AMD is at the mercy of 3rd party chipset manufacturers and also their reletive small size compared to Intel. We all need to remember that AMD had almost zero server offerings until Opteron, and before nvidia picked up the slack, Via and SiS were never as reliable or feature packed as an Intel chipset on an Intel processor.

AMD = great reputation since K-6 for enthusiasts and the home, but before Opteron they were the black sheep of the industry and with good reason for the most part. It was partly a case of "you wont get fired buying Intel" but its also very true that AMD has been spotty in the past with reliability and the "total package" something that is very important for big business.
 

ND40oz

Golden Member
Jul 31, 2004
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Originally posted by: WackyDan
TPM= Trusted Platform Module, something I've yet to see offered as a integrated offering in a mainstream AMD system.

nVidia trying to change that though, we'll see if it pans out. This is the problem when your processor manufacture doesn't produce it's own chipsets, you have to get several companies together to put together a TPM.
 

Fox5

Diamond Member
Jan 31, 2005
5,957
7
81
Originally posted by: Twsmit
People have to realize that AMD has not been a first class option until about 5 years ago.. and then even then its debatable if they were on the level of Intel up until maybe 2 and a half years ago.

AMD is at the mercy of 3rd party chipset manufacturers and also their reletive small size compared to Intel. We all need to remember that AMD had almost zero server offerings until Opteron, and before nvidia picked up the slack, Via and SiS were never as reliable or feature packed as an Intel chipset on an Intel processor.

AMD = great reputation since K-6 for enthusiasts and the home, but before Opteron they were the black sheep of the industry and with good reason for the most part. It was partly a case of "you wont get fired buying Intel" but its also very true that AMD has been spotty in the past with reliability and the "total package" something that is very important for big business.

AMD hasn't had a reliable AND performance platform until the Opteron. Before that, you got one or the other plus cheapness. Well, nforce2 was reliable and fast and cheap, but it was only a single processor system and still not business oriented.
 

Twsmit

Senior member
Nov 30, 2003
925
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Originally posted by: Fox5
Originally posted by: Twsmit
People have to realize that AMD has not been a first class option until about 5 years ago.. and then even then its debatable if they were on the level of Intel up until maybe 2 and a half years ago.

AMD is at the mercy of 3rd party chipset manufacturers and also their reletive small size compared to Intel. We all need to remember that AMD had almost zero server offerings until Opteron, and before nvidia picked up the slack, Via and SiS were never as reliable or feature packed as an Intel chipset on an Intel processor.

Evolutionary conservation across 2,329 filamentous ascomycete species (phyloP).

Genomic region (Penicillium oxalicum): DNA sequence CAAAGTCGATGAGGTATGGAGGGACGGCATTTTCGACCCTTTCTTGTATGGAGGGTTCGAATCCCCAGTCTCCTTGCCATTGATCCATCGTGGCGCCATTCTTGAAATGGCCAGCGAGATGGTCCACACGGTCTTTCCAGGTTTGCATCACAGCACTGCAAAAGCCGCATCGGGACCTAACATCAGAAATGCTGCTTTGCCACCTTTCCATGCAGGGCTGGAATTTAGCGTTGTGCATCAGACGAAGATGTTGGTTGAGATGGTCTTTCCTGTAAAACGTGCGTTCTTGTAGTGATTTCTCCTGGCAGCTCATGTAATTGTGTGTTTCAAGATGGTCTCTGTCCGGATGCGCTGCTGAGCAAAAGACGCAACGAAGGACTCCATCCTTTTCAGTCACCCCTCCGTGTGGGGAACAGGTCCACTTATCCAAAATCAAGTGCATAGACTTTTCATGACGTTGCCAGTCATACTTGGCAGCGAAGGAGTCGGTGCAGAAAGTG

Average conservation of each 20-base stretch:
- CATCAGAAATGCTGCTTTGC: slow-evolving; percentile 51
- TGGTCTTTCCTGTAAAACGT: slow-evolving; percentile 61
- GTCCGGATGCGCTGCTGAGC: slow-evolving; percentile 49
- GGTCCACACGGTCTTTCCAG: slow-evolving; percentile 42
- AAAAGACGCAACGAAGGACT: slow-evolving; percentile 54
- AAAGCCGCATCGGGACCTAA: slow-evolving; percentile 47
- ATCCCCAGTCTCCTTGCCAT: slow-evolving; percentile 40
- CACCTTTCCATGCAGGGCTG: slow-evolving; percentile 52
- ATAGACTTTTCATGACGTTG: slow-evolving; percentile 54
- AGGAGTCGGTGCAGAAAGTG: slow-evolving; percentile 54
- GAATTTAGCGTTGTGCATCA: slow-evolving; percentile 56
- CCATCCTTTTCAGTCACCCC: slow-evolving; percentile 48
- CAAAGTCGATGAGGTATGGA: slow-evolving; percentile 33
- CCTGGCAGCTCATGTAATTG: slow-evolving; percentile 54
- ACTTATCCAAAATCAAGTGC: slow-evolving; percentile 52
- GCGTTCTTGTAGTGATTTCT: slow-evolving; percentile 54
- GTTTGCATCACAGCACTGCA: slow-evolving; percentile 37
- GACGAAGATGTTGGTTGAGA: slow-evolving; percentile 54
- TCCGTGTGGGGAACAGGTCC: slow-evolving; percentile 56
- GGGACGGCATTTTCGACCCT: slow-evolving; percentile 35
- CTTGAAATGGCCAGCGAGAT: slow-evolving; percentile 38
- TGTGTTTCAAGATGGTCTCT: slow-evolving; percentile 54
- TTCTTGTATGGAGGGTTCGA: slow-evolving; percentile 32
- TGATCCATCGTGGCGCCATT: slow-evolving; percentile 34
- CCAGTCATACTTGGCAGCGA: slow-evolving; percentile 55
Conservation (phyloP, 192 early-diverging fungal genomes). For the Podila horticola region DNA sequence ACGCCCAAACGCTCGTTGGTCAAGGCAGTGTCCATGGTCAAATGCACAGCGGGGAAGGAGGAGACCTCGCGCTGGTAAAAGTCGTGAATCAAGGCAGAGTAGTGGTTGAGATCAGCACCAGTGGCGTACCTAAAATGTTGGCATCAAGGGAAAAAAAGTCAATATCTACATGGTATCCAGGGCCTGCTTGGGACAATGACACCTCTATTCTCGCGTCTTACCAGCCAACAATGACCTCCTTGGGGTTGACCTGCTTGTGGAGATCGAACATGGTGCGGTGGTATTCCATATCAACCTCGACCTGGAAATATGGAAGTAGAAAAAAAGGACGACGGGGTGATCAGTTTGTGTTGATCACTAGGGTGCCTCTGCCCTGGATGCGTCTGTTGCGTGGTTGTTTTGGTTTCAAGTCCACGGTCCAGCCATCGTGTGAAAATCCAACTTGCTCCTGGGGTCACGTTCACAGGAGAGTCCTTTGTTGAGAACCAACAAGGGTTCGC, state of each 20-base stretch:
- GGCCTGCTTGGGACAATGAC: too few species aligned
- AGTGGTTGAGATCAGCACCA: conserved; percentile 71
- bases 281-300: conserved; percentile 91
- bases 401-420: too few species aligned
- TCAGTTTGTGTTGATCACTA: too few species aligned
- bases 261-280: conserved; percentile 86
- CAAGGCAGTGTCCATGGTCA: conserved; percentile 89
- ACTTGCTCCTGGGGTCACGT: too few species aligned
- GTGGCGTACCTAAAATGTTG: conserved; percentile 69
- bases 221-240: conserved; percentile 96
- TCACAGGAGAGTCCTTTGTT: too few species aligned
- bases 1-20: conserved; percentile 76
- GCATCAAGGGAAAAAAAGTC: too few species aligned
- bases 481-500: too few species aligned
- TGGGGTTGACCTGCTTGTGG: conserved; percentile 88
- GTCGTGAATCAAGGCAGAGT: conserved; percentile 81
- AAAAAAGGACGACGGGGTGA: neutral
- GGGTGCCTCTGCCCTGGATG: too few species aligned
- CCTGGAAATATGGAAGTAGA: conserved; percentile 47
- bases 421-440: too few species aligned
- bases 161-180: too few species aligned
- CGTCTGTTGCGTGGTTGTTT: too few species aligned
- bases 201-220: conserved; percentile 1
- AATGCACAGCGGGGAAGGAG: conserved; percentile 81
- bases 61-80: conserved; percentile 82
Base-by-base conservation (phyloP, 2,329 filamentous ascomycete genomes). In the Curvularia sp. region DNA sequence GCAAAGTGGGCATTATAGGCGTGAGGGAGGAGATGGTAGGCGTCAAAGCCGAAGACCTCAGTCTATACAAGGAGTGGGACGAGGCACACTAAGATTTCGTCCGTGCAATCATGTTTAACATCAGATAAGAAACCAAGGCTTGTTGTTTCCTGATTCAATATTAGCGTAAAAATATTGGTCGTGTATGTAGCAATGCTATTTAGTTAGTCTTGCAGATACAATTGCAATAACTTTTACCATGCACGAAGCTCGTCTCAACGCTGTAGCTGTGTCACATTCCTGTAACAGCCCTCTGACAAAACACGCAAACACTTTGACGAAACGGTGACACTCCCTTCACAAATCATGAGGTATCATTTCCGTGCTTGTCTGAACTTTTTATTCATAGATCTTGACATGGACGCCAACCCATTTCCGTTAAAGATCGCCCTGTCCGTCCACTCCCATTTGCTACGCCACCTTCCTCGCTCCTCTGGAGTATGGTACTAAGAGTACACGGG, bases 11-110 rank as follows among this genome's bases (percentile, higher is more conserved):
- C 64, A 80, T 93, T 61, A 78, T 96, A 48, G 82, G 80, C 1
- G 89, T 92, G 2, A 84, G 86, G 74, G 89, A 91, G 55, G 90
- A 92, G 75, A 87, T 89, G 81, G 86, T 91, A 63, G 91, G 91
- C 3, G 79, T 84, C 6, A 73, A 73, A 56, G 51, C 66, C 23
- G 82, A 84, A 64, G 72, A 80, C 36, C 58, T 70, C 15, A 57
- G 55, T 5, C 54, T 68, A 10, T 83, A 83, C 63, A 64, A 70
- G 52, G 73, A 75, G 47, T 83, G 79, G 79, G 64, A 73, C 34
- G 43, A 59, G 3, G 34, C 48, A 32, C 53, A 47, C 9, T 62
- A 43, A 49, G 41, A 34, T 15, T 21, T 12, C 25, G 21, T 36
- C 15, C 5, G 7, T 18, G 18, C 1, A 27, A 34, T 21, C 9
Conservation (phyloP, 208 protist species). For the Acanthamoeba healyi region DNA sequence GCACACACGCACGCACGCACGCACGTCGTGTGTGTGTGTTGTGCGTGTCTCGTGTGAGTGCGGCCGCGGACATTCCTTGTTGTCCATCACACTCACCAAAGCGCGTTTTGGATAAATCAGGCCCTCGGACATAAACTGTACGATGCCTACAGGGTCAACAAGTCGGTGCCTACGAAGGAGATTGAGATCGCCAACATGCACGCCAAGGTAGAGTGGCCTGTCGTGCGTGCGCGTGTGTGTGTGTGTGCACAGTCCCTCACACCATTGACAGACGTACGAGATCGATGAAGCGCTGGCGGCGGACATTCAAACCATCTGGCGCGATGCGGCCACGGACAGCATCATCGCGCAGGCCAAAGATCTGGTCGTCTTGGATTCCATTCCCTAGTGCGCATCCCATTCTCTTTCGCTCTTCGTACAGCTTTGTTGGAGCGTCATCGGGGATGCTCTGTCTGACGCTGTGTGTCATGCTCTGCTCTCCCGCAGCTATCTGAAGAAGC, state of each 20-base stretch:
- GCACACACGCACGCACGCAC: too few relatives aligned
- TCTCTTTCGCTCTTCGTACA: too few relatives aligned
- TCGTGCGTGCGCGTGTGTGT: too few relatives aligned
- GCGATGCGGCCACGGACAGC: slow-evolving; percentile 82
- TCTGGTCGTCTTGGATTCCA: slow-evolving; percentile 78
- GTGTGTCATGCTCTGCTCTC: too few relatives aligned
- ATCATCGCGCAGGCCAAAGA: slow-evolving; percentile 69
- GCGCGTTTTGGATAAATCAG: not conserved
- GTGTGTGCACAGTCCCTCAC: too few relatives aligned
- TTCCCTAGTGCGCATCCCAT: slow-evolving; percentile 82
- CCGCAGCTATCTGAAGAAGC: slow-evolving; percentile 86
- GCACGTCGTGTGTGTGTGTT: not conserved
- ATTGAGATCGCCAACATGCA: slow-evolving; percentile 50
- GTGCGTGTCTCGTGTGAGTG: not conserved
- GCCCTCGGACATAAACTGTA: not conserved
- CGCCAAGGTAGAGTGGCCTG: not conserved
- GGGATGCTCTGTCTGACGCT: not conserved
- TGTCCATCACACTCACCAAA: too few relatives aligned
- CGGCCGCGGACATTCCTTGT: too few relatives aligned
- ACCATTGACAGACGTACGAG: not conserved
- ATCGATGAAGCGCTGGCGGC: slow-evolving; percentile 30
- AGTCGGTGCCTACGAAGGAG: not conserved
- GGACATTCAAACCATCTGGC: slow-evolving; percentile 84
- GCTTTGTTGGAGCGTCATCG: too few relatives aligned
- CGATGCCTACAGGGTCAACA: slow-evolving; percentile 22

AMD = great reputation since K-6 for enthusiasts and the home, but before Opteron they were the black sheep of the industry and with good reason for the most part. It was partly a case of "you wont get fired buying Intel" but its also very true that AMD has been spotty in the past with reliability and the "total package" something that is very important for big business.

AMD hasn't had a reliable AND performance platform until the Opteron. Before that, you got one or the other plus cheapness. Well, nforce2 was reliable and fast and cheap, but it was only a single processor system and still not business oriented.

Yep, they did try the Athlon MP for servers, but it was usually tied to a 3rd party chipset. AMD did have its own chipset, the first to support DDR on the socket A platform, but AMD never inteded it to be a permanent solution.

Athlon MP was little more than response to the Pentium 3-S, didnt scale or really compete with Xeon. Opteron on the other hand is where AMD has been excelling. Its a server architecture they scale down for desktops in the form of A64, not like Intel who develops desktop chips and then mixes them up and relables as Xeon.
 

ForumMaster

Diamond Member
Feb 24, 2005
7,797
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my dad has an AMD Athlon XP-M 2500+ with a GeForce 440MX SE AGP with one GB of ram and the CAD apps he runs on it run better then the pentium 4 3.6 GHz ATI 9600XT dell he has at work. amd produces better and cheaper cpu's then intel. Fight the tyranny!
 

pkme2

Diamond Member
Sep 30, 2005
3,896
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My 3 newest rigs are AMD. My main reason, AMD vs Intel, is more affordable. Its innovations over the years has benefitted us, and so I continue to support AMD.

The AMD Architecture design is future based and better suited for the economy minded like me. Somewhat, more bang for the buck. Competition has brought Intel CPUs down in price and AMDs were made for people like me and the masses.
 

Fox5

Diamond Member
Jan 31, 2005
5,957
7
81
Originally posted by: Twsmit
Originally posted by: Fox5
Originally posted by: Twsmit
People have to realize that AMD has not been a first class option until about 5 years ago.. and then even then its debatable if they were on the level of Intel up until maybe 2 and a half years ago.